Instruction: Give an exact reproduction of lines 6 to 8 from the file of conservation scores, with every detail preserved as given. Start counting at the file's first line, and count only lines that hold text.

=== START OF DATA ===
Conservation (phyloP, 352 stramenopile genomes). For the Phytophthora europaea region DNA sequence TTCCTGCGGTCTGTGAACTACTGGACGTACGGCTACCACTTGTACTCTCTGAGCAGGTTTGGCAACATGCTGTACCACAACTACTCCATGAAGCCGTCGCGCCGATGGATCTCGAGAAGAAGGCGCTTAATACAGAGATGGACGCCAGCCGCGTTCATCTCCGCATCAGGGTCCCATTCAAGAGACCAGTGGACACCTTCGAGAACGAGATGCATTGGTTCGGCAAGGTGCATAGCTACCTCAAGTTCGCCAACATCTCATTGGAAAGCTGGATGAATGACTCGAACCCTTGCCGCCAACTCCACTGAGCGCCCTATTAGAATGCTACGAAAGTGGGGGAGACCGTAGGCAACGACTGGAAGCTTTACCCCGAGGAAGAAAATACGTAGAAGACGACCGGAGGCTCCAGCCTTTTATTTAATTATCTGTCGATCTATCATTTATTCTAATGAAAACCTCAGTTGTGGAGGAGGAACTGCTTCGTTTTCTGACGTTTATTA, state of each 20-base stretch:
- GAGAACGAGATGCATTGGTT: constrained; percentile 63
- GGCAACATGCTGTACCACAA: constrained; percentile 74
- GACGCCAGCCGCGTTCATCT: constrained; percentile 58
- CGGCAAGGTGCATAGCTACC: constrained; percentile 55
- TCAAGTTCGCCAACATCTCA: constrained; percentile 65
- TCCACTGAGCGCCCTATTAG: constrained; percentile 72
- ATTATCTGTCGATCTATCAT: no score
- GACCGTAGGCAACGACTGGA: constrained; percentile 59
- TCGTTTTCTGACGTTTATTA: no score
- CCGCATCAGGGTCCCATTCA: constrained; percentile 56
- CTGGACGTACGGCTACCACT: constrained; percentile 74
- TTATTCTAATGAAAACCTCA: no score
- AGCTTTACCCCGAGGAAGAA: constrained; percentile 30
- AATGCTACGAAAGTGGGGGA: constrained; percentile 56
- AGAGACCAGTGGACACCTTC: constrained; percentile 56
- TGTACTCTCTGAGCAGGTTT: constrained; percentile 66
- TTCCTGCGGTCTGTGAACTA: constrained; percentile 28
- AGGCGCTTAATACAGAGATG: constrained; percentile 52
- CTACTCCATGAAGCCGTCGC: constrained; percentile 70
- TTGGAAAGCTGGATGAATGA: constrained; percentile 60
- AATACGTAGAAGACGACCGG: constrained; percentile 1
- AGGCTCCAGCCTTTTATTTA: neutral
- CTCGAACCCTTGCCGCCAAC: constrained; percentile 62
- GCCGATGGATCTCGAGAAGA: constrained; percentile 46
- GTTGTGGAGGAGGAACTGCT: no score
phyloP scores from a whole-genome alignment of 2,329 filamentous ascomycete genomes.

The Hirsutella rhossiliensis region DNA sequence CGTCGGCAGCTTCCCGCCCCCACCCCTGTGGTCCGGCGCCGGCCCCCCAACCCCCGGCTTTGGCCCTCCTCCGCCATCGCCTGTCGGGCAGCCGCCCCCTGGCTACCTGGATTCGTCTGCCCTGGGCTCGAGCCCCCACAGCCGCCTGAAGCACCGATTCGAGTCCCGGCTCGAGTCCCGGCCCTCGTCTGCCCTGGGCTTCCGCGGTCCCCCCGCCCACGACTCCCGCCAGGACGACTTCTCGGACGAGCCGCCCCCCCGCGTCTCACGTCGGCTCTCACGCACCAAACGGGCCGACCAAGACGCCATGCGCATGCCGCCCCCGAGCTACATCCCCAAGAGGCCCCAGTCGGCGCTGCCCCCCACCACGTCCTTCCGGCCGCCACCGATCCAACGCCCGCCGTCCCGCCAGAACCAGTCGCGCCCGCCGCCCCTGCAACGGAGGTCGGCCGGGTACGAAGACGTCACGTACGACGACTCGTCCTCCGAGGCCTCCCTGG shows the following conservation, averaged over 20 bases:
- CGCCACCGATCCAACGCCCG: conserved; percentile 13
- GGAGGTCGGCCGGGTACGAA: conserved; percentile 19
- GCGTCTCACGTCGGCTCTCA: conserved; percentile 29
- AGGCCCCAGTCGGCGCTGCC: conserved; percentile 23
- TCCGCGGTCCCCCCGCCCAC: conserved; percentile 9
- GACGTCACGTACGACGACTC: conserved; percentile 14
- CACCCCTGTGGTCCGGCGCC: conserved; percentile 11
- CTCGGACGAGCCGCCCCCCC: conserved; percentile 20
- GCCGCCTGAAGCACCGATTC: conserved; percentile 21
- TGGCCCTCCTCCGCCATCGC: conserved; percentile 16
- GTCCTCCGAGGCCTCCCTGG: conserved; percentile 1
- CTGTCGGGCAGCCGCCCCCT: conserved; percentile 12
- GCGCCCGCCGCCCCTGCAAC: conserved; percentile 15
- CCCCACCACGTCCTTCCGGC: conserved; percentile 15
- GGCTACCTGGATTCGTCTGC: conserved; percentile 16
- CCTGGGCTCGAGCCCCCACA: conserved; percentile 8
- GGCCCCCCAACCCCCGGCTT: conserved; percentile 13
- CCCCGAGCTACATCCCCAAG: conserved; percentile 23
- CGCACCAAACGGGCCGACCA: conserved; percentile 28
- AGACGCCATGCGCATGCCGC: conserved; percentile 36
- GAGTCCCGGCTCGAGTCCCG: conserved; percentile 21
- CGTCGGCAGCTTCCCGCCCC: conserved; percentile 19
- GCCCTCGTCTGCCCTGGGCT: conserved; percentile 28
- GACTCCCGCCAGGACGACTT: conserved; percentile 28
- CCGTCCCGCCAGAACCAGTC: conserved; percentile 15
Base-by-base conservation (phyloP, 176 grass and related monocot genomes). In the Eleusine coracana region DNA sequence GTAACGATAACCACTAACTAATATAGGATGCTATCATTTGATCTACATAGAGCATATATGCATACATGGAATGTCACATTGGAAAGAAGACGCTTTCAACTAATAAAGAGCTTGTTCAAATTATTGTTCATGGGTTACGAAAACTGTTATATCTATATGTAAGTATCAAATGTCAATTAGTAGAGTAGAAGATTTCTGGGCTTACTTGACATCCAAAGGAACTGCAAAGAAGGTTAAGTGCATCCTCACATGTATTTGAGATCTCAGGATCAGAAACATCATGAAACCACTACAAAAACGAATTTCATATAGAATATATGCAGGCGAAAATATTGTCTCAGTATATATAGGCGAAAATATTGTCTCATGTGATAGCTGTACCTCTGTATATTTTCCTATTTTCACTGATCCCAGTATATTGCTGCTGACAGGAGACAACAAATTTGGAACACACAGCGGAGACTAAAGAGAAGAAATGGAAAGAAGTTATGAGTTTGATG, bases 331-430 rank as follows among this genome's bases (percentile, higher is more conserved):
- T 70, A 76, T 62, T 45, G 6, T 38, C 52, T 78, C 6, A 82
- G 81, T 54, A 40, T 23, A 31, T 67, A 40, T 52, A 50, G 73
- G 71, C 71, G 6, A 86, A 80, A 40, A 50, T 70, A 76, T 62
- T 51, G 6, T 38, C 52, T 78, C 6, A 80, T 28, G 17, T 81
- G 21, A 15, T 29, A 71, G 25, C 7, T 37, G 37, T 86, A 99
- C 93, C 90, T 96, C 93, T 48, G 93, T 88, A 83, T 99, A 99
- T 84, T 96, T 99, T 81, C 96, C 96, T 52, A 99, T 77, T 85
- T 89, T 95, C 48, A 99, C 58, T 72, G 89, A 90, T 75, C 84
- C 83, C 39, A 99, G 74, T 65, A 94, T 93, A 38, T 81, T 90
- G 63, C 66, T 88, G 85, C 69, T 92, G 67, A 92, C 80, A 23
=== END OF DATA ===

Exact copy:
- TCAAGTTCGCCAACATCTCA: constrained; percentile 65
- TCCACTGAGCGCCCTATTAG: constrained; percentile 72
- ATTATCTGTCGATCTATCAT: no score